What Is Île de la Cité in Paris?
Ile de la Cite is one of two natural islands in the Seine River that flow through Paris (the other being Île Saint-Louis). It’s located in the fourth arrondissement of Paris, although its west end belongs to the first arrondissement.
Despite its small size, Île de la Cité is home to some of the most popular tourist attractions in all of Paris. Its name means “City Island” in French, and it’s easy to see why it’s called that – it’s urban through and through.
A Brief History of Ile de la Cite
Human presence on Ile de la Cité dates back to ancient times. A Gallic settlement may have existed there since the 3rd century BC. In fact, the name Paris comes from the small Gallic tribe of Parisii.
The Romans conquered the Parisii and established Lutetia, a fortress on the island. The town mainly developed on the Left Bank, with temples and baths being built there. The Romans expanded the island, building a new wharf and bridge.
In 486, Saint Genevieve negotiated the submission of Paris to the Franks. Soon, the city’s first cathedral was built close to today’s Notre Dame. The Capetian dynasty ruled the city and its surroundings from the Palais de la Cité.
The cathedral of Notre Dame de Paris was constructed there in the 12th century, and the population of Île de la Cité grew steadily. Its famous landmarks were destroyed and rebuilt several times in history, most notably in the 19th century. Today, the island is a thriving tourist destination and one of the most popular places to visit in Paris.
The Many Attractions of Île de la Cité
There’s no shortage of things to see and do on Ile de la Cite. When you visit, take some time to admire the architecture, stroll along the river, and explore the island’s many attractions.
Notre Dame Cathedral
One of the most famous Gothic cathedrals in the world, Notre-Dame is a must-see for any visitor to Paris. Although it was partially destroyed by a fire in 2019, the cathedral is still an awe-inspiring sight.
Inside, you’ll find beautiful stained-glass windows, detailed sculptures, and the famous Notre Dame organ. Once the towers are open to the public again, you’ll be able to climb to the top for a breathtaking view of Paris!
West of the cathedral, you’ll find the Fontaine de la Vierge and the Mémorial des Martyrs de la Déportation. The Fontaine de la Vierge is a beautiful fountain that was built in 1856 and features a statue of the Virgin Mary. The Mémorial des Martyrs de la Déportation is a monument dedicated to the 200,000 people who were deported from France during World War II.
This 13th-century chapel is home to some of the most beautiful stained glass windows in all of Europe. The chapel was built to house the Crown of Thorns, which is now on display at the Notre Dame Cathedral.
The Sainte Chapelle is located inside the historic Palais de la Cité (City Palace), adjacent to the Palais de Justice. If you’re interested in French history, this is the perfect place to learn more about the country’s kings and queens.
Another building inside the Palais de la Cité is the Conciergerie. This former palace was once home to the Kings of France, but it was later turned into a prison during the French Revolution.
Today, the Conciergerie is one of the most popular tourist attractions on Île de la Cité. You can explore the prison cells and learn about the famous prisoners who were held there, including Marie Antoinette.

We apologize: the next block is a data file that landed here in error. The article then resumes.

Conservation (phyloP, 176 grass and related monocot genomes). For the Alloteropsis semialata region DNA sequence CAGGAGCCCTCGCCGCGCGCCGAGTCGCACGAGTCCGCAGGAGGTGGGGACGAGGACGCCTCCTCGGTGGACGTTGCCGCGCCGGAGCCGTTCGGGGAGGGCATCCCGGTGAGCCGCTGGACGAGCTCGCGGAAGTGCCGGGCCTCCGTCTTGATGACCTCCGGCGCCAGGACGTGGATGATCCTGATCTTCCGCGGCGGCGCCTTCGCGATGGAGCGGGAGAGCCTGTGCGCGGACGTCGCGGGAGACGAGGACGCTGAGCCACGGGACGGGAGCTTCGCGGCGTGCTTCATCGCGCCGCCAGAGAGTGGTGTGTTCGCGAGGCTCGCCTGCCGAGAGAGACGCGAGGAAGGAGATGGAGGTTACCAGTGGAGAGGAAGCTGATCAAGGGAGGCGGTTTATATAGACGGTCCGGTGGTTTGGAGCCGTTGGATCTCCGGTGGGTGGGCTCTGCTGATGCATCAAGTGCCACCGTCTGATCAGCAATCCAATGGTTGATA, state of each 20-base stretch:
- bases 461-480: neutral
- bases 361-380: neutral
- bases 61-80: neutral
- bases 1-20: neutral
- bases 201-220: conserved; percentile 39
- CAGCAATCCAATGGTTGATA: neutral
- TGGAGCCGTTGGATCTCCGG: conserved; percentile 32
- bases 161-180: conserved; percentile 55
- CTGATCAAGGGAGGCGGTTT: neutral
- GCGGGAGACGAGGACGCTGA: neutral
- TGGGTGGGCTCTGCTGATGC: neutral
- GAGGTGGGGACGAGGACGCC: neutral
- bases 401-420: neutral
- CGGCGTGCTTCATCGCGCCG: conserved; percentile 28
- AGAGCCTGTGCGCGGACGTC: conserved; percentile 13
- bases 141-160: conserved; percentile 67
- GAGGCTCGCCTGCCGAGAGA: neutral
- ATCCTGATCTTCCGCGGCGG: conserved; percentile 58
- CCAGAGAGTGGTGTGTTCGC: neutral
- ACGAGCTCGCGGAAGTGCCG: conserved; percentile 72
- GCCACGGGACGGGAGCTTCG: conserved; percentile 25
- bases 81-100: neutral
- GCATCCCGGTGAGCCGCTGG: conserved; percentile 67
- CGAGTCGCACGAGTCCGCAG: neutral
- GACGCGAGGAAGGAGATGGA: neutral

The Square du Vert-Galant
This small park is located at the tip of Ile de la Cite and is the perfect place to relax after a busy day of sightseeing. The park is named after King Henry IV, who was nicknamed Vert-Galant (“Green Gallant”) because he had many mistresses, despite his advanced age.
In the summer, the Square du Vert-Galant is a popular spot for picnics and sunbathing. From the park, you’ll have a beautiful view of the Pont Neuf, one of Paris’ most iconic bridges. From there, you can walk to the Louvre.
The Place Dauphine
This picturesque square was built in the 17th century and is named after the Dauphin of France and future Louis III, the son of King Henry IV. The Place Dauphine is considered one of the most beautiful squares in Paris.
It’s a great place to enjoy a coffee or a meal at one of the nearby cafés. You can also find several art galleries and boutiques in the square.
The Place Louis Lépine
This square is named after a prefect of the Paris police who was known for his dedication to the city. There’s a bird and flower market in the square (Marché aux fleurs Reine-Elizabeth-II), where you can find fresh flowers, plants, and bird cages. If you’re looking for a souvenir to take home, this is the perfect place to find unique gifts and trinkets!
The Archaeological Crypt of the Île de la Cité
This underground museum is located underneath the Square du Vert-Galant. The crypt contains the remains of buildings that date back to the Roman era, when Ile de la Cite was first settled.
The Archaeological Crypt is a great place to learn about the history of Paris and see some amazing archaeological artifacts up close.
Explore Ile de la Cite and Take In the Views
If you’re looking for a break from the hustle and bustle of Paris, Île de la Cité is the perfect place to visit. With its beautiful buildings and tranquil parks, it’s easy to see why this island is one of the most popular tourist destinations in the city.
What are your favorite things to do on Ile de la Cité? Let us know in the comments below!
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